Message in a Bottle (Sparks)

Message in a Bottle
Nicholas Sparks, 1998
Grand Central Pub
000 pp.
ISBN-13: 9780446606813

1996 The Notebook by Nicholas Sparks captured the hearts and imaginations of readers around the world. It spent more than a year on the New York Times bestseller list and was the No. 1 bestselling hardcover fiction title of 1997.

Message in a Bottle, Nicholas Sparks's eagerly anticipated second novel, proves that this author can uncork the magic again. The film industry caught on to the buzz immediately. Warner Brothers snapped up movie rights within 12 hours of submission, and Kevin Costner, Robin Wright, and Paul Newman starred in the 1999 film.

The book is a heart-wrenching tale of self-discovery, renewal, and the courage it takes to love again. Teresa Osborne, a 36-year-old single mother, finds a bottle washed up on a Cape Cod beach. The scrolled-up message inside is a passionate love letter written by a heartbroken man named Garrett who is grieving over "his darling Catherine." Teresa is so moved by the stranger's poignant words that she vows to find the penman and publishes the letter in her syndicated Boston newspaper column. Questions linger in her mind and heart: Who is Garrett? Who is Catherine? What is their story? And most importantly, why did this bottle find its way to her?

Imagining that Garrett is the type of man she has always been seeking, Teresa sets out on an impulsive, hope-filled search. Her journey, her discovery, and the wisdom gained from this voyage of self-discovery changes her life forever. Love's unimaginable strength as well as its tremendous fragility echoes on each page of Sparks's newest gem. (From the publisher.)

Author Bio
Birth—December 31. 1965
Where—Omaha, Nebraska, USA
Education—B.A., University of Notre Dame
Currently—lives in New Bern, North Carolina

Nicholas Charles Sparks is an American novelist, screenwriter and producer. He has published some 20 novels, plus one non-fiction. Ten have been adapted to films, including Message in a Bottle, A Walk to Remember, The Notebook, Nights in Rodanthe, Dear John, The Last Song, The Lucky One, and most recently The Longest Ride.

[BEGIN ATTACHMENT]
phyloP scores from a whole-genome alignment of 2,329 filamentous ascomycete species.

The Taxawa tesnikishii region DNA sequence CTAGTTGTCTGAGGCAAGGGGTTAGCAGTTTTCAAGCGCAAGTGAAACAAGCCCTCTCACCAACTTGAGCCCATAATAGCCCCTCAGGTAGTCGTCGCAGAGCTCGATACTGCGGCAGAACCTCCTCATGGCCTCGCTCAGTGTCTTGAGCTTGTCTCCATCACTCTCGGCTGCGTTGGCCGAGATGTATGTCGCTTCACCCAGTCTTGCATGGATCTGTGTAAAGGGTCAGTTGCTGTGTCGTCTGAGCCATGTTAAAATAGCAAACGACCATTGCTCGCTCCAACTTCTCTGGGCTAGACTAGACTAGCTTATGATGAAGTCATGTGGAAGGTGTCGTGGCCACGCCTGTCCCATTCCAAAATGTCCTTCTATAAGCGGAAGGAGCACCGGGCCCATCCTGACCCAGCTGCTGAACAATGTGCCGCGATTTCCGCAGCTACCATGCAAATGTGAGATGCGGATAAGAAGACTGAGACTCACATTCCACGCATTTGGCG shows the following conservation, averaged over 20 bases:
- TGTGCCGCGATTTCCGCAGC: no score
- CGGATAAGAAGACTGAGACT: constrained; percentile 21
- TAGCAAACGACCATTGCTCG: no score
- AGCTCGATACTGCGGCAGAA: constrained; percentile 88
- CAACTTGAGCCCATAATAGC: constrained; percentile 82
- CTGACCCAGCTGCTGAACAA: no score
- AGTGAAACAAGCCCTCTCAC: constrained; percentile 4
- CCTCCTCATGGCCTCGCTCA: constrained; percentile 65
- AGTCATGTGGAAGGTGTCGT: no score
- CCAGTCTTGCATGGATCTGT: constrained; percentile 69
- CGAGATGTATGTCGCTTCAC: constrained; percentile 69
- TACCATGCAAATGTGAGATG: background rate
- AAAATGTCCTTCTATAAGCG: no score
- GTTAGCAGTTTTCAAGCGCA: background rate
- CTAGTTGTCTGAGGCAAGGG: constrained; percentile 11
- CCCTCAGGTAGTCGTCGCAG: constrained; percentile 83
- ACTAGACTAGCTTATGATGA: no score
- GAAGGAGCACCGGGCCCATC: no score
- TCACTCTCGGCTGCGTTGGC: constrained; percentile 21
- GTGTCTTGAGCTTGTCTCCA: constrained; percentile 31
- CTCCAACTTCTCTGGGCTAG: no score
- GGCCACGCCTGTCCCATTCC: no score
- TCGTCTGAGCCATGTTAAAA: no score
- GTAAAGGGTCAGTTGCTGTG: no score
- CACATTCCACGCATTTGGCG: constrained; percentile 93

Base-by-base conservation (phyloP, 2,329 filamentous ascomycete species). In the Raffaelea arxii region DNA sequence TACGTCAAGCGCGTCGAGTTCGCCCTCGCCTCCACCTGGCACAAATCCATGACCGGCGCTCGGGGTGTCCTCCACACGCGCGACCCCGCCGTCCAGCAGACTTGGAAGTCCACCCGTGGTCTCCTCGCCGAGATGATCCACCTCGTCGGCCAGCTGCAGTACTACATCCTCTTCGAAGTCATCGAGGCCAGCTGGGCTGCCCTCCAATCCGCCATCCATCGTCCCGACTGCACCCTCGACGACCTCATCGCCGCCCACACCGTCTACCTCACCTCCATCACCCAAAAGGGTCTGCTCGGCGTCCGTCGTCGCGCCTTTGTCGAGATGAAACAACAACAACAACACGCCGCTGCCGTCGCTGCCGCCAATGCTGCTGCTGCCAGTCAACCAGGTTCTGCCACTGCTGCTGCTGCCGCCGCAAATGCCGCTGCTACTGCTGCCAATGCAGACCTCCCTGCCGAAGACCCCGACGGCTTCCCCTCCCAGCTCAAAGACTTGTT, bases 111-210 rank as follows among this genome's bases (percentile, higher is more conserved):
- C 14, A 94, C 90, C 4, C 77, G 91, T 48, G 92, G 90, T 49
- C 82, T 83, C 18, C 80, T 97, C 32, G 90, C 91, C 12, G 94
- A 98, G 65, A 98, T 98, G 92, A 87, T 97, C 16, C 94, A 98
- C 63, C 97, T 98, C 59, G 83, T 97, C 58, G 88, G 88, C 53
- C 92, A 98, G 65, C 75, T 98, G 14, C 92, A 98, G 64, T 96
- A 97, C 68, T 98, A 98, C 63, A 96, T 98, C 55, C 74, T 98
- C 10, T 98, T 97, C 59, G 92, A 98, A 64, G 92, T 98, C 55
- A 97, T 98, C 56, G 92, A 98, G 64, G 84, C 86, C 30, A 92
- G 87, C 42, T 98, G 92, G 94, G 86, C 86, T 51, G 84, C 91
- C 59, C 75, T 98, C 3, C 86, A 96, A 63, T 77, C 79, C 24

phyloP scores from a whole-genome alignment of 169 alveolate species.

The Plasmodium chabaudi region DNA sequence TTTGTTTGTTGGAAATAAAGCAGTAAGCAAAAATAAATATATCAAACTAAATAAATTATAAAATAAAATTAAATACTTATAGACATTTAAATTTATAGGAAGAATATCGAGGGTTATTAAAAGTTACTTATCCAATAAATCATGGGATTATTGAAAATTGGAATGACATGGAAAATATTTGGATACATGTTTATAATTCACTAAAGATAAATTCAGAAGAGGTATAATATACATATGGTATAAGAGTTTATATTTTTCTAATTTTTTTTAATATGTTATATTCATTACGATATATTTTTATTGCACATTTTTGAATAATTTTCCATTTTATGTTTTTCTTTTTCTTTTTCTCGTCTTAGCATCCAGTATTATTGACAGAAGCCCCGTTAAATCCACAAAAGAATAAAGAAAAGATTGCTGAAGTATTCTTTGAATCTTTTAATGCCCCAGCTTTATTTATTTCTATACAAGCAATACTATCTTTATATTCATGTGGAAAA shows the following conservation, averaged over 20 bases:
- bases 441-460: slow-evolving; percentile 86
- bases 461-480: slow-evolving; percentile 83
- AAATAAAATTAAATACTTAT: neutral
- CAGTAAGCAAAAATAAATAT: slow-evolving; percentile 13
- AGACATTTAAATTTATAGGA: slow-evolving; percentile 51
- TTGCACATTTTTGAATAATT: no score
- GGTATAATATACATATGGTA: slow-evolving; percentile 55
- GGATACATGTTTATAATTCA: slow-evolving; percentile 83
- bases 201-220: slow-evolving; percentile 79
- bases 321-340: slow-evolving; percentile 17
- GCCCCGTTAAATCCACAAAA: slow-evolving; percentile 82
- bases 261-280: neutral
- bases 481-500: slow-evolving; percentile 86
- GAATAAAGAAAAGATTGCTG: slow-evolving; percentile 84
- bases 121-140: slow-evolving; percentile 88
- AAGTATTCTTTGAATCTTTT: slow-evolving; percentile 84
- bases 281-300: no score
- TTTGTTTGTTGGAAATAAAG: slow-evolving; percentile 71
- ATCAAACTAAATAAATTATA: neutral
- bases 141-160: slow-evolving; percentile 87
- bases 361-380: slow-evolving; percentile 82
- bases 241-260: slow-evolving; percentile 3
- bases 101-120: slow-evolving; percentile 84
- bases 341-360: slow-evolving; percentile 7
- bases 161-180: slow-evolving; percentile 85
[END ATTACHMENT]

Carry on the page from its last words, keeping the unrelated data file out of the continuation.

Sparks was born to Patrick Michael Sparks, a professor of business, and Jill Emma Marie Sparks (nee Thoene), a homemaker and an optometrist's assistant. He was the middle of three children, with an older brother and a younger sister, "Dana", who died at the age of 33 from a brain tumor. Sparks said that she is the inspiration for the main character in his novel A Walk to Remember.

His father was pursuing graduate studies at University of Minnesota and University of Southern California, and the family moved a great deal, so by the time Sparks was eight, he had lived in Watertown, Minnesota, Inglewood, California, Playa del Rey, California, and Grand Island, Nebraska, which was his mother's hometown during his parents' one year separation.

In 1974 his father became a professor of business at California State University, Sacramento teaching behavioral theory and management. His family settled in Fair Oaks, California, and remained there through Nicholas's high school days. He graduated in 1984 as valedictorian from Bella Vista High School, then enrolled at the University of Notre Dame under a full track and field scholarship. In his freshman year, his team set a record for the 4 x 800 relay.

Sparks majored in business finance and graduated from Notre Dame with honors in 1988. He also met his future wife that year, Cathy Cote from New Hampshire, while they were both on spring break. They married in 1989 and moved to New Bern, North Carolina.

Writing career
While still in school in 1985, Sparks penned his first (never published) novel, The Passing, while home for the summer between freshman and sophomore years at Notre Dame. He wrote another novel in 1989, also unpublished, The Royal Murders.

After college, Sparks sought work with publishers or to attend law school, but was rejected in both attempts. He then spent the next three years trying other careers, including real estate appraisal, waiting tables, selling dental products by phone and starting his own manufacturing business.

In 1990, Sparks co-wrote with Billy Mills Wokini: A Lakota Journey to Happiness and Self-Understanding. The book was published by Random House sold 50,000 copies in its first year.